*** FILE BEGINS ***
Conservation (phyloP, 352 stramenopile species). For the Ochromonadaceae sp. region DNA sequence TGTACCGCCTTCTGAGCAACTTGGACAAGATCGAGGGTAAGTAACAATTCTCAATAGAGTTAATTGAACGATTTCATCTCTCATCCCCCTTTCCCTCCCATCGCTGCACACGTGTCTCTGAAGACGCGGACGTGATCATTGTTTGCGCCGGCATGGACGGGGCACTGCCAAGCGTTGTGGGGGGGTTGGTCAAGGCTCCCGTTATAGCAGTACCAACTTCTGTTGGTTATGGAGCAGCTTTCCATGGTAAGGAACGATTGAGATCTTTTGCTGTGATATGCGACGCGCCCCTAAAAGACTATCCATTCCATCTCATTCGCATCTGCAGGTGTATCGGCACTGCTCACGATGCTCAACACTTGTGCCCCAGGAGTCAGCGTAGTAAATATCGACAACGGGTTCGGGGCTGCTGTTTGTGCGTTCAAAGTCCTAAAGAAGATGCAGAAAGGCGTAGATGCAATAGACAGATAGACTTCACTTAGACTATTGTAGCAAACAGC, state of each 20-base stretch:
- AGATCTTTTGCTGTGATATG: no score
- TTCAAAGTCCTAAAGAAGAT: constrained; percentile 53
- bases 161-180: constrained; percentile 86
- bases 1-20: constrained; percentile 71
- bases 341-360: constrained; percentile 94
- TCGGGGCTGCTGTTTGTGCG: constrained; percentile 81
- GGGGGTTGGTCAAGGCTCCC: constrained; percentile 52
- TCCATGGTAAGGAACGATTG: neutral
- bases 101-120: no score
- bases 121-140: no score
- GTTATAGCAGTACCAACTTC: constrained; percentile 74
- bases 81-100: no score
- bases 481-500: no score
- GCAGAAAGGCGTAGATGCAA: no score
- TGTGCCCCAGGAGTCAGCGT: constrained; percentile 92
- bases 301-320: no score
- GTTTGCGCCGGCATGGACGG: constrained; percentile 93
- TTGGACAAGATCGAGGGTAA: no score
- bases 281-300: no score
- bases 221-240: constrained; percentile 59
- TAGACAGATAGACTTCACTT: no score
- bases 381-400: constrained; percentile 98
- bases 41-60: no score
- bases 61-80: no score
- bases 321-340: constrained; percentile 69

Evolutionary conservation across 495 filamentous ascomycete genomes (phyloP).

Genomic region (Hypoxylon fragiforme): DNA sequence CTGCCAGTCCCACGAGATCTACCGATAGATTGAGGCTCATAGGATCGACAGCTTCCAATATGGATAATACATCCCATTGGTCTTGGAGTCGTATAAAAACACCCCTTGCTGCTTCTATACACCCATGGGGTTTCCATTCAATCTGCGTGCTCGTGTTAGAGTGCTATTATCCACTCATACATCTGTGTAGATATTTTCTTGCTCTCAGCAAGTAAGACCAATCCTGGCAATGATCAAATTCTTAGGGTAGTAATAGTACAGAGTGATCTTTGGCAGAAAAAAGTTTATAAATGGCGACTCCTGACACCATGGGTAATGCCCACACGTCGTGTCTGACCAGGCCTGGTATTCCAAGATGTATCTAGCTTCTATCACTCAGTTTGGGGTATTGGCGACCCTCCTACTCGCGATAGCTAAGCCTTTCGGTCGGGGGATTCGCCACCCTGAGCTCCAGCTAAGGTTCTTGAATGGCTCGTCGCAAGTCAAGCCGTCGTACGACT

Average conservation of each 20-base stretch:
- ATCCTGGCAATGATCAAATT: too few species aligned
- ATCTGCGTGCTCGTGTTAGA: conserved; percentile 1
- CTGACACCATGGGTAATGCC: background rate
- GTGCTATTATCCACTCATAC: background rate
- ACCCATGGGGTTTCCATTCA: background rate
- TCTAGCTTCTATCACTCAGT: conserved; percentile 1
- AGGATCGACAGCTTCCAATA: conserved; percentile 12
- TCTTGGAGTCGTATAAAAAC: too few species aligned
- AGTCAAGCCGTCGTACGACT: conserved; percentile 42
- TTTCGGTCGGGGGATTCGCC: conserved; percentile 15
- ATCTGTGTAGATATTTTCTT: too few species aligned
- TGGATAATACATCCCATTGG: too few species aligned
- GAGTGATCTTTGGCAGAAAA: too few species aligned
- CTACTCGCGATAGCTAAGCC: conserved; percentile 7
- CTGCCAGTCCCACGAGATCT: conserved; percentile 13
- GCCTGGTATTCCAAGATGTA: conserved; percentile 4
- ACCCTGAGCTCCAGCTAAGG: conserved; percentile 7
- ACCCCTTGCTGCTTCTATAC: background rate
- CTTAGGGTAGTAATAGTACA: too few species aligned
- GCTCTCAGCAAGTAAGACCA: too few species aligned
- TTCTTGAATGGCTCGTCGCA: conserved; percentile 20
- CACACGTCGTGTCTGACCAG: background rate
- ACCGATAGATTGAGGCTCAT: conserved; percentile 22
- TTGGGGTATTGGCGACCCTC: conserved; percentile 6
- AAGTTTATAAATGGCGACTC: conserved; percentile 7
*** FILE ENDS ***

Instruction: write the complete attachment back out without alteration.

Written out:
Conservation (phyloP, 352 stramenopile species). For the Ochromonadaceae sp. region DNA sequence TGTACCGCCTTCTGAGCAACTTGGACAAGATCGAGGGTAAGTAACAATTCTCAATAGAGTTAATTGAACGATTTCATCTCTCATCCCCCTTTCCCTCCCATCGCTGCACACGTGTCTCTGAAGACGCGGACGTGATCATTGTTTGCGCCGGCATGGACGGGGCACTGCCAAGCGTTGTGGGGGGGTTGGTCAAGGCTCCCGTTATAGCAGTACCAACTTCTGTTGGTTATGGAGCAGCTTTCCATGGTAAGGAACGATTGAGATCTTTTGCTGTGATATGCGACGCGCCCCTAAAAGACTATCCATTCCATCTCATTCGCATCTGCAGGTGTATCGGCACTGCTCACGATGCTCAACACTTGTGCCCCAGGAGTCAGCGTAGTAAATATCGACAACGGGTTCGGGGCTGCTGTTTGTGCGTTCAAAGTCCTAAAGAAGATGCAGAAAGGCGTAGATGCAATAGACAGATAGACTTCACTTAGACTATTGTAGCAAACAGC, state of each 20-base stretch:
- AGATCTTTTGCTGTGATATG: no score
- TTCAAAGTCCTAAAGAAGAT: constrained; percentile 53
- bases 161-180: constrained; percentile 86
- bases 1-20: constrained; percentile 71
- bases 341-360: constrained; percentile 94
- TCGGGGCTGCTGTTTGTGCG: constrained; percentile 81
- GGGGGTTGGTCAAGGCTCCC: constrained; percentile 52
- TCCATGGTAAGGAACGATTG: neutral
- bases 101-120: no score
- bases 121-140: no score
- GTTATAGCAGTACCAACTTC: constrained; percentile 74
- bases 81-100: no score
- bases 481-500: no score
- GCAGAAAGGCGTAGATGCAA: no score
- TGTGCCCCAGGAGTCAGCGT: constrained; percentile 92
- bases 301-320: no score
- GTTTGCGCCGGCATGGACGG: constrained; percentile 93
- TTGGACAAGATCGAGGGTAA: no score
- bases 281-300: no score
- bases 221-240: constrained; percentile 59
- TAGACAGATAGACTTCACTT: no score
- bases 381-400: constrained; percentile 98
- bases 41-60: no score
- bases 61-80: no score
- bases 321-340: constrained; percentile 69

Evolutionary conservation across 495 filamentous ascomycete genomes (phyloP).

Genomic region (Hypoxylon fragiforme): DNA sequence CTGCCAGTCCCACGAGATCTACCGATAGATTGAGGCTCATAGGATCGACAGCTTCCAATATGGATAATACATCCCATTGGTCTTGGAGTCGTATAAAAACACCCCTTGCTGCTTCTATACACCCATGGGGTTTCCATTCAATCTGCGTGCTCGTGTTAGAGTGCTATTATCCACTCATACATCTGTGTAGATATTTTCTTGCTCTCAGCAAGTAAGACCAATCCTGGCAATGATCAAATTCTTAGGGTAGTAATAGTACAGAGTGATCTTTGGCAGAAAAAAGTTTATAAATGGCGACTCCTGACACCATGGGTAATGCCCACACGTCGTGTCTGACCAGGCCTGGTATTCCAAGATGTATCTAGCTTCTATCACTCAGTTTGGGGTATTGGCGACCCTCCTACTCGCGATAGCTAAGCCTTTCGGTCGGGGGATTCGCCACCCTGAGCTCCAGCTAAGGTTCTTGAATGGCTCGTCGCAAGTCAAGCCGTCGTACGACT

Average conservation of each 20-base stretch:
- ATCCTGGCAATGATCAAATT: too few species aligned
- ATCTGCGTGCTCGTGTTAGA: conserved; percentile 1
- CTGACACCATGGGTAATGCC: background rate
- GTGCTATTATCCACTCATAC: background rate
- ACCCATGGGGTTTCCATTCA: background rate
- TCTAGCTTCTATCACTCAGT: conserved; percentile 1
- AGGATCGACAGCTTCCAATA: conserved; percentile 12
- TCTTGGAGTCGTATAAAAAC: too few species aligned
- AGTCAAGCCGTCGTACGACT: conserved; percentile 42
- TTTCGGTCGGGGGATTCGCC: conserved; percentile 15
- ATCTGTGTAGATATTTTCTT: too few species aligned
- TGGATAATACATCCCATTGG: too few species aligned
- GAGTGATCTTTGGCAGAAAA: too few species aligned
- CTACTCGCGATAGCTAAGCC: conserved; percentile 7
- CTGCCAGTCCCACGAGATCT: conserved; percentile 13
- GCCTGGTATTCCAAGATGTA: conserved; percentile 4
- ACCCTGAGCTCCAGCTAAGG: conserved; percentile 7
- ACCCCTTGCTGCTTCTATAC: background rate
- CTTAGGGTAGTAATAGTACA: too few species aligned
- GCTCTCAGCAAGTAAGACCA: too few species aligned
- TTCTTGAATGGCTCGTCGCA: conserved; percentile 20
- CACACGTCGTGTCTGACCAG: background rate
- ACCGATAGATTGAGGCTCAT: conserved; percentile 22
- TTGGGGTATTGGCGACCCTC: conserved; percentile 6
- AAGTTTATAAATGGCGACTC: conserved; percentile 7